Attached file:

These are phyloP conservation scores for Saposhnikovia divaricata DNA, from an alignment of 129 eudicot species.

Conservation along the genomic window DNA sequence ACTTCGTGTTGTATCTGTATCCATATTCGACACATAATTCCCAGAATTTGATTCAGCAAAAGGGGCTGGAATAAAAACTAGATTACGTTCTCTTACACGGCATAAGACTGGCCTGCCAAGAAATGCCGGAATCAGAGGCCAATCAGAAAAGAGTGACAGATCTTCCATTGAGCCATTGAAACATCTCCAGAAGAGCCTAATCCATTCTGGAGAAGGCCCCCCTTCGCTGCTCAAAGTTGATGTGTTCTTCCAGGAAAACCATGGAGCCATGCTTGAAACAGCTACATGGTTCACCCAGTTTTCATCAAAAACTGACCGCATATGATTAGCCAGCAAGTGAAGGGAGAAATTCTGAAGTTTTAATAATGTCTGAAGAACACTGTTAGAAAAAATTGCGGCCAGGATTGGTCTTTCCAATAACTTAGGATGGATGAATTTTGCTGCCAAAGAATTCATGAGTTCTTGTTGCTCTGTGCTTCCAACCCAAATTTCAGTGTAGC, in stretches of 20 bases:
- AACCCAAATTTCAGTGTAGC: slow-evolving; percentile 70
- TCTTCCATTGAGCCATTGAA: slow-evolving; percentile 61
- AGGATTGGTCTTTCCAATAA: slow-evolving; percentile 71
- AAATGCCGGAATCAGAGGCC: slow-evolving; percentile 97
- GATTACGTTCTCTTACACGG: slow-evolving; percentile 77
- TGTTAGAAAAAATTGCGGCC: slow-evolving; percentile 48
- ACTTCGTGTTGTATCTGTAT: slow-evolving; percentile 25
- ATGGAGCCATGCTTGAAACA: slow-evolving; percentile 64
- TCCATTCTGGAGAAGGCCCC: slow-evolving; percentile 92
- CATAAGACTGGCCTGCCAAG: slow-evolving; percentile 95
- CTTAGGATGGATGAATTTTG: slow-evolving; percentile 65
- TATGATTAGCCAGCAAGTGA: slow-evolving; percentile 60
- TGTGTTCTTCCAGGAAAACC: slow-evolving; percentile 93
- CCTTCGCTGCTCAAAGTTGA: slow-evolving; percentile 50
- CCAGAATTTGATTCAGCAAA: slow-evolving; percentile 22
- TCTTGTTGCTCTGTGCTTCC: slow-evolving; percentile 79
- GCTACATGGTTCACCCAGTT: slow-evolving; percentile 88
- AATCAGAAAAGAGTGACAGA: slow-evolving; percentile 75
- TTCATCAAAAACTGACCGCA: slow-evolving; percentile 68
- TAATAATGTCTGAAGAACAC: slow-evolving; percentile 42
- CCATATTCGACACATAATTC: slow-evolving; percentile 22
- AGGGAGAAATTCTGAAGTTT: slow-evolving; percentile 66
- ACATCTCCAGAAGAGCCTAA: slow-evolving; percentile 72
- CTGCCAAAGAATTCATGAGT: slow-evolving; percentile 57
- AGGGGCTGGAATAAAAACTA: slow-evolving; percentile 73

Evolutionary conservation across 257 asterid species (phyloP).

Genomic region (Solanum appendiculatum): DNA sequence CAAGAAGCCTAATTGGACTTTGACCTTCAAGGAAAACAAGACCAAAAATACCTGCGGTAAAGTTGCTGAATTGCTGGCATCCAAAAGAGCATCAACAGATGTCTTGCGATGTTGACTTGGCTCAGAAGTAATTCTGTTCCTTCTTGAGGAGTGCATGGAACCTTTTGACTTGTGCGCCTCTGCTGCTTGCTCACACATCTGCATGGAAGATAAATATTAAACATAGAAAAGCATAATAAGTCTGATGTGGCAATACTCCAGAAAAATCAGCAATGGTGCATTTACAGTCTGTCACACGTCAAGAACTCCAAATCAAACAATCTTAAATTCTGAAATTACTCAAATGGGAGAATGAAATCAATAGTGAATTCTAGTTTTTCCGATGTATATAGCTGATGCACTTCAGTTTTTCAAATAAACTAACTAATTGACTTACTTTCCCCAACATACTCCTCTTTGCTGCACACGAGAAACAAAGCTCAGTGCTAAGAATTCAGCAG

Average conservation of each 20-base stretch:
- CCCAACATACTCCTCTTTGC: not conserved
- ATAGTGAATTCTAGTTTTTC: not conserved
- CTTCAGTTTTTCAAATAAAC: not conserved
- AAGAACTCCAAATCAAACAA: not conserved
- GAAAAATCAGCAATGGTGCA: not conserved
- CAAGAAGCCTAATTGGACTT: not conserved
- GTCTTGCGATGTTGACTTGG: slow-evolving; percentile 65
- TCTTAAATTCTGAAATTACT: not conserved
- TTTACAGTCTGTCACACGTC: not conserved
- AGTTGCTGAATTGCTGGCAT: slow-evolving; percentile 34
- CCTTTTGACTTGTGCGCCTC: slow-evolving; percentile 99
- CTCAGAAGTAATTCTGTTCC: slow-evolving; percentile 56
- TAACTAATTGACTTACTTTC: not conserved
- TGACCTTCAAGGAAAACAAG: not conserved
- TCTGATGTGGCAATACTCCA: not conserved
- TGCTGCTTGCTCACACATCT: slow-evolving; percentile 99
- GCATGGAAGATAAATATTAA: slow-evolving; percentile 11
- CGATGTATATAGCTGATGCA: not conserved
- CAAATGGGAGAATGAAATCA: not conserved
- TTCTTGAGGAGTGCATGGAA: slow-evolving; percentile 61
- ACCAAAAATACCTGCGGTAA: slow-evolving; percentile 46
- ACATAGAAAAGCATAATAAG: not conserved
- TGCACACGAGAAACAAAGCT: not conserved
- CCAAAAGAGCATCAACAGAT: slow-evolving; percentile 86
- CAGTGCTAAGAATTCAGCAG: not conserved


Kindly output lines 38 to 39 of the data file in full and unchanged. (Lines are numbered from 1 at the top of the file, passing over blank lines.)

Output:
- TCTTAAATTCTGAAATTACT: not conserved
- TTTACAGTCTGTCACACGTC: not conserved